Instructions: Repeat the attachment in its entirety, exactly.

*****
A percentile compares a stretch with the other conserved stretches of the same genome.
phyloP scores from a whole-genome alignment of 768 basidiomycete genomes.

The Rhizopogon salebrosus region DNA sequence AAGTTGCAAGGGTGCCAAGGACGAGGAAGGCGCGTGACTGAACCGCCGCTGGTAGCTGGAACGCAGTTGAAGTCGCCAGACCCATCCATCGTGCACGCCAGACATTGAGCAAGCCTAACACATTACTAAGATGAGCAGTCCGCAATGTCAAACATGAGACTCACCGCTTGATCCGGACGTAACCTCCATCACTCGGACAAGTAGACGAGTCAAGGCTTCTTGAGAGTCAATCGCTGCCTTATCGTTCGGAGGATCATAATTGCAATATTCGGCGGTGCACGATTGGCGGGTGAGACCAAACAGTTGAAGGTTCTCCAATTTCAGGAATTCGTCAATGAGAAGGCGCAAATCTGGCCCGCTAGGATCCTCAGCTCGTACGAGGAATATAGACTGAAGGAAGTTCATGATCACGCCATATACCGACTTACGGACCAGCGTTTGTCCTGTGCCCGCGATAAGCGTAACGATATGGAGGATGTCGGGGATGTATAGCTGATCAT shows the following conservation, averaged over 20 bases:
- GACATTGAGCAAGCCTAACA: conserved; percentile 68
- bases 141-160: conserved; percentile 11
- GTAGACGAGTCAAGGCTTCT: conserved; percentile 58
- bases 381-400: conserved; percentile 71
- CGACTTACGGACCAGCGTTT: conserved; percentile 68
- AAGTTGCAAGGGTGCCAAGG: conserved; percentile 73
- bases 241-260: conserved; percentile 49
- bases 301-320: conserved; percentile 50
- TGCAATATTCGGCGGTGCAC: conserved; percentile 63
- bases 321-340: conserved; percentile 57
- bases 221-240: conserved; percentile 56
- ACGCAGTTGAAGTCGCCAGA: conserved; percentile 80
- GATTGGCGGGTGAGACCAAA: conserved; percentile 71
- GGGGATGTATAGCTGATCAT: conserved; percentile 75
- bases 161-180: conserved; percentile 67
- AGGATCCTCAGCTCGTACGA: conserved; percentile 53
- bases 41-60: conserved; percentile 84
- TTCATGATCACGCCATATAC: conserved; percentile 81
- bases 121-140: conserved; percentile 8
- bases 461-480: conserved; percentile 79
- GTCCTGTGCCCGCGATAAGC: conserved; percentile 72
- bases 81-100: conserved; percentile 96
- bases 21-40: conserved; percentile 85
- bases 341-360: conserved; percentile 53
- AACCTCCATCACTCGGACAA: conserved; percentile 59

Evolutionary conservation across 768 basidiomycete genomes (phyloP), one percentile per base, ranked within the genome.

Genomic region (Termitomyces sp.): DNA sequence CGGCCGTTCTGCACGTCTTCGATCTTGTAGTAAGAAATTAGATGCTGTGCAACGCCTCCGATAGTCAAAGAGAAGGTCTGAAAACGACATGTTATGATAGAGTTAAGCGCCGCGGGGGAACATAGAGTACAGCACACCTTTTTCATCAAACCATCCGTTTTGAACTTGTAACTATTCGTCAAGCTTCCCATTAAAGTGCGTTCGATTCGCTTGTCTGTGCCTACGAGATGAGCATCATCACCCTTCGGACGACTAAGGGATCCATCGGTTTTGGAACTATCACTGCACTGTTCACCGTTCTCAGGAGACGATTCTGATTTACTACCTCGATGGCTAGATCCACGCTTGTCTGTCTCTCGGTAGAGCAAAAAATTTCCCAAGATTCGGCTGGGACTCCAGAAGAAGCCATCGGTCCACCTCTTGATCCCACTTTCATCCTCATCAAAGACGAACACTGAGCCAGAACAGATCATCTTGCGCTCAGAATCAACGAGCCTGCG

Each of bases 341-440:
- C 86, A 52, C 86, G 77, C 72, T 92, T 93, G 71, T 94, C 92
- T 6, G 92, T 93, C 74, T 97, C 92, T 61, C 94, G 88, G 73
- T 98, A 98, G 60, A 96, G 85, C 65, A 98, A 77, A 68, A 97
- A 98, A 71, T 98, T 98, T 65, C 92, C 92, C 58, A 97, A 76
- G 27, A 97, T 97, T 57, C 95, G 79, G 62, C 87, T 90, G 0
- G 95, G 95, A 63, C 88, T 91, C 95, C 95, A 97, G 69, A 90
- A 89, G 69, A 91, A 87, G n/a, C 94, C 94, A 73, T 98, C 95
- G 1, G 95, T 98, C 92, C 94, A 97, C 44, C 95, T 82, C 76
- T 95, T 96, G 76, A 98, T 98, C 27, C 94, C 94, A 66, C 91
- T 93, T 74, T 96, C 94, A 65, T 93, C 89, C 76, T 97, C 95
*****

A percentile compares a stretch with the other conserved stretches of the same genome.
phyloP scores from a whole-genome alignment of 768 basidiomycete genomes.

The Rhizopogon salebrosus region DNA sequence AAGTTGCAAGGGTGCCAAGGACGAGGAAGGCGCGTGACTGAACCGCCGCTGGTAGCTGGAACGCAGTTGAAGTCGCCAGACCCATCCATCGTGCACGCCAGACATTGAGCAAGCCTAACACATTACTAAGATGAGCAGTCCGCAATGTCAAACATGAGACTCACCGCTTGATCCGGACGTAACCTCCATCACTCGGACAAGTAGACGAGTCAAGGCTTCTTGAGAGTCAATCGCTGCCTTATCGTTCGGAGGATCATAATTGCAATATTCGGCGGTGCACGATTGGCGGGTGAGACCAAACAGTTGAAGGTTCTCCAATTTCAGGAATTCGTCAATGAGAAGGCGCAAATCTGGCCCGCTAGGATCCTCAGCTCGTACGAGGAATATAGACTGAAGGAAGTTCATGATCACGCCATATACCGACTTACGGACCAGCGTTTGTCCTGTGCCCGCGATAAGCGTAACGATATGGAGGATGTCGGGGATGTATAGCTGATCAT shows the following conservation, averaged over 20 bases:
- GACATTGAGCAAGCCTAACA: conserved; percentile 68
- bases 141-160: conserved; percentile 11
- GTAGACGAGTCAAGGCTTCT: conserved; percentile 58
- bases 381-400: conserved; percentile 71
- CGACTTACGGACCAGCGTTT: conserved; percentile 68
- AAGTTGCAAGGGTGCCAAGG: conserved; percentile 73
- bases 241-260: conserved; percentile 49
- bases 301-320: conserved; percentile 50
- TGCAATATTCGGCGGTGCAC: conserved; percentile 63
- bases 321-340: conserved; percentile 57
- bases 221-240: conserved; percentile 56
- ACGCAGTTGAAGTCGCCAGA: conserved; percentile 80
- GATTGGCGGGTGAGACCAAA: conserved; percentile 71
- GGGGATGTATAGCTGATCAT: conserved; percentile 75
- bases 161-180: conserved; percentile 67
- AGGATCCTCAGCTCGTACGA: conserved; percentile 53
- bases 41-60: conserved; percentile 84
- TTCATGATCACGCCATATAC: conserved; percentile 81
- bases 121-140: conserved; percentile 8
- bases 461-480: conserved; percentile 79
- GTCCTGTGCCCGCGATAAGC: conserved; percentile 72
- bases 81-100: conserved; percentile 96
- bases 21-40: conserved; percentile 85
- bases 341-360: conserved; percentile 53
- AACCTCCATCACTCGGACAA: conserved; percentile 59

Evolutionary conservation across 768 basidiomycete genomes (phyloP), one percentile per base, ranked within the genome.

Genomic region (Termitomyces sp.): DNA sequence CGGCCGTTCTGCACGTCTTCGATCTTGTAGTAAGAAATTAGATGCTGTGCAACGCCTCCGATAGTCAAAGAGAAGGTCTGAAAACGACATGTTATGATAGAGTTAAGCGCCGCGGGGGAACATAGAGTACAGCACACCTTTTTCATCAAACCATCCGTTTTGAACTTGTAACTATTCGTCAAGCTTCCCATTAAAGTGCGTTCGATTCGCTTGTCTGTGCCTACGAGATGAGCATCATCACCCTTCGGACGACTAAGGGATCCATCGGTTTTGGAACTATCACTGCACTGTTCACCGTTCTCAGGAGACGATTCTGATTTACTACCTCGATGGCTAGATCCACGCTTGTCTGTCTCTCGGTAGAGCAAAAAATTTCCCAAGATTCGGCTGGGACTCCAGAAGAAGCCATCGGTCCACCTCTTGATCCCACTTTCATCCTCATCAAAGACGAACACTGAGCCAGAACAGATCATCTTGCGCTCAGAATCAACGAGCCTGCG

Each of bases 341-440:
- C 86, A 52, C 86, G 77, C 72, T 92, T 93, G 71, T 94, C 92
- T 6, G 92, T 93, C 74, T 97, C 92, T 61, C 94, G 88, G 73
- T 98, A 98, G 60, A 96, G 85, C 65, A 98, A 77, A 68, A 97
- A 98, A 71, T 98, T 98, T 65, C 92, C 92, C 58, A 97, A 76
- G 27, A 97, T 97, T 57, C 95, G 79, G 62, C 87, T 90, G 0
- G 95, G 95, A 63, C 88, T 91, C 95, C 95, A 97, G 69, A 90
- A 89, G 69, A 91, A 87, G n/a, C 94, C 94, A 73, T 98, C 95
- G 1, G 95, T 98, C 92, C 94, A 97, C 44, C 95, T 82, C 76
- T 95, T 96, G 76, A 98, T 98, C 27, C 94, C 94, A 66, C 91
- T 93, T 74, T 96, C 94, A 65, T 93, C 89, C 76, T 97, C 95